Finding ways to relax can improve life at home and at the office. While it's not often easy to find time to slow down, especially for those men and women juggling the responsibilities of career and family, the following are some simple techniques that don't take much time but can have a positive impact on your day.
• Take some time out from multitasking. The ability to multitask is a cherished commodity for parents and working professionals alike, but men and women can benefit from periodic breaks from their everyday juggling acts. Something as simple as focusing on a single task for 30 minutes at a time, as opposed to checking emails while preparing dinner or working on a project while answering a client's phone call, can help lower stress levels and have a lasting and calming effect on your nerves.
• Make time to meditate every day. Studies have shown that meditation can affect the circuitry in the brain, positioning it to more adequately respond to illness and stressful situations. Meditation has the added benefit of being a relaxing exercise, as meditation encourages people to sit with their feet on the floor with both eyes closed in a relaxing setting that is free of external distractions.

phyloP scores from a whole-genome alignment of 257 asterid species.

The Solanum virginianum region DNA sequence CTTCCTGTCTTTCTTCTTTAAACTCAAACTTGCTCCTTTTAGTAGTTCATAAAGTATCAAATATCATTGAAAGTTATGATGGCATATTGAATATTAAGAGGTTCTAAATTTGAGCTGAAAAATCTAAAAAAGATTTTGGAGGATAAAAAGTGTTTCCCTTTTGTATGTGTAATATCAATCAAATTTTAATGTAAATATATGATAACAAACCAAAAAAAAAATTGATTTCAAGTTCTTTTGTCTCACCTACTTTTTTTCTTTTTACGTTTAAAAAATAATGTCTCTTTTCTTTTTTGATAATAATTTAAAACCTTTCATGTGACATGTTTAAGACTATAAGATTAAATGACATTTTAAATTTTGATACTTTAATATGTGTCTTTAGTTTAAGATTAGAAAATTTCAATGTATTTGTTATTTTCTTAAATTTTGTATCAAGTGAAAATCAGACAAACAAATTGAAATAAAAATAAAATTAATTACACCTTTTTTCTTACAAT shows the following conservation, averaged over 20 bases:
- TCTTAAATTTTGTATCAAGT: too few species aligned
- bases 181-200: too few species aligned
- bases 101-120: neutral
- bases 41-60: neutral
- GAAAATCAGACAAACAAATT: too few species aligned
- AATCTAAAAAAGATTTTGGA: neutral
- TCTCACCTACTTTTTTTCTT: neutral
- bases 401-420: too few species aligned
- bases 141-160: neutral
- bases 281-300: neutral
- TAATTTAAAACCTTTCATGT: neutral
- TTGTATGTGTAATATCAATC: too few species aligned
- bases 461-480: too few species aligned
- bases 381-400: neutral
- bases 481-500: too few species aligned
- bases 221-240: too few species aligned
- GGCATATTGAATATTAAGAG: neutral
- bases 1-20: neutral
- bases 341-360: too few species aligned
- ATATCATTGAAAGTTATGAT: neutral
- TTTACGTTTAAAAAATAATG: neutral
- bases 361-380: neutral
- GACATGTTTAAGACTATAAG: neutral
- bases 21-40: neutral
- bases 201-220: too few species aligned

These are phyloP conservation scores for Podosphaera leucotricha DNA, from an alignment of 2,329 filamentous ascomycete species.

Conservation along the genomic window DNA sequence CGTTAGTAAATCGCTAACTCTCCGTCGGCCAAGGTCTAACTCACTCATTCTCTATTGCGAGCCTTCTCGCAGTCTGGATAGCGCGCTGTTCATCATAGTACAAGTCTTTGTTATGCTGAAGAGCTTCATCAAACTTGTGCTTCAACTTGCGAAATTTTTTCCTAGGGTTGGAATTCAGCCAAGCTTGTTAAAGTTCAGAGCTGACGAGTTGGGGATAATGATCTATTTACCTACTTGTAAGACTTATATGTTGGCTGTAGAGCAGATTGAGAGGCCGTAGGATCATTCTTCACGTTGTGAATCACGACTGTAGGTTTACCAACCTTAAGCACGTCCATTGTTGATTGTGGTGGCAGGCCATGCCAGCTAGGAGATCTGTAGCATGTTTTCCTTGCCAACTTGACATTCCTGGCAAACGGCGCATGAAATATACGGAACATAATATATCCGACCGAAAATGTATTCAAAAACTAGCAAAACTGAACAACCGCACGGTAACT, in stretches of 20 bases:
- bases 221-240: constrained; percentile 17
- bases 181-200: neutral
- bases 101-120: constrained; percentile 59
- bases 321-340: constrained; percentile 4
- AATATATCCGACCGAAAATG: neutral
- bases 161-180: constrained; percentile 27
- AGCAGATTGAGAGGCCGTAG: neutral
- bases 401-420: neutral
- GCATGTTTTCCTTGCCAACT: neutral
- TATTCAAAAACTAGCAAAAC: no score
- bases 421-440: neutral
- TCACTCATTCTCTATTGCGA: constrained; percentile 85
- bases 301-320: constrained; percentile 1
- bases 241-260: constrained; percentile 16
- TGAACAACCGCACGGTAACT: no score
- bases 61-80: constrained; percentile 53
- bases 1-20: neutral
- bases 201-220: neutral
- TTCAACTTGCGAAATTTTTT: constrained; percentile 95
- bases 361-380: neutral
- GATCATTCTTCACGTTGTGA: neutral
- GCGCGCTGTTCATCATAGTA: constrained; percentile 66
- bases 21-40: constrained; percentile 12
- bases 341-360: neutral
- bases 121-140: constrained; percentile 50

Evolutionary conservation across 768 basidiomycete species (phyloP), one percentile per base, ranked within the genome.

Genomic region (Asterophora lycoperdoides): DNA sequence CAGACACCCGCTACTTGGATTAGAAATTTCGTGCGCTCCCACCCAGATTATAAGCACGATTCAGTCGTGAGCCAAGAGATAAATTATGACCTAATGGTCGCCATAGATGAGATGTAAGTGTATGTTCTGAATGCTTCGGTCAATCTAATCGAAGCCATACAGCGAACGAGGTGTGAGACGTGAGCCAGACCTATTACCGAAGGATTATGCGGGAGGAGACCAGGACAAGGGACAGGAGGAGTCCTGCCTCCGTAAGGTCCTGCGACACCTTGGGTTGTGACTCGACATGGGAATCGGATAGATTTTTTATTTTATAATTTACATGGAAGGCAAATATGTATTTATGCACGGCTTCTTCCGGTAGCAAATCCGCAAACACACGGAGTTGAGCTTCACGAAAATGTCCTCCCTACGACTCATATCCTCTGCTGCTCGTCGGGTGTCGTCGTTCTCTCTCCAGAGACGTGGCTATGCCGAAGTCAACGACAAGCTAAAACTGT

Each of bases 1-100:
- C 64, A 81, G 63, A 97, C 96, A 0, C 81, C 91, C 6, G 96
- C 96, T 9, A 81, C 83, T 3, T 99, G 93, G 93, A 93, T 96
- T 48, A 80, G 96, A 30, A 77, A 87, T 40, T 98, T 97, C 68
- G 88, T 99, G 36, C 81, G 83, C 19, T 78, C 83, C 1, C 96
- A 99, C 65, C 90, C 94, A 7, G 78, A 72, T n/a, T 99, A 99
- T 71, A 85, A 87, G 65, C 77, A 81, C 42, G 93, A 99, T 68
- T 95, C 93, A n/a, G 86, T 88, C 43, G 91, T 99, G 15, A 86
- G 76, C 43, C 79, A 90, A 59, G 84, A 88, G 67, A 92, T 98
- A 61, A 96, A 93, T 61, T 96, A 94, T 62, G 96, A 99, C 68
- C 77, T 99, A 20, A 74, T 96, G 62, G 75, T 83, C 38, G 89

• Walk away from your desk and couch. It's well documented that spending too much time sitting at a desk can have a negative impact on your health. In addition to elevating a person's risk of heart disease and diabetes, sitting at a desk all day long has been linked to repetitive stress injuries, obesity and back pain, each of which can contribute to stressful living conditions that make it difficult to relax. Men and women should spend at least five minutes each hour walking, whether they are getting up from their desk at work or getting off the couch at home. Doing so takes little time, but it can help to relieve stress at work and at home and improve your overall health.
• Practice yoga. Yoga is another activity that can help men and women relax. Yoga involves a series of poses that helps stretch the muscles and aid their recovery from everyday aches and pains, including those that often result from stressful experiences or days at the office.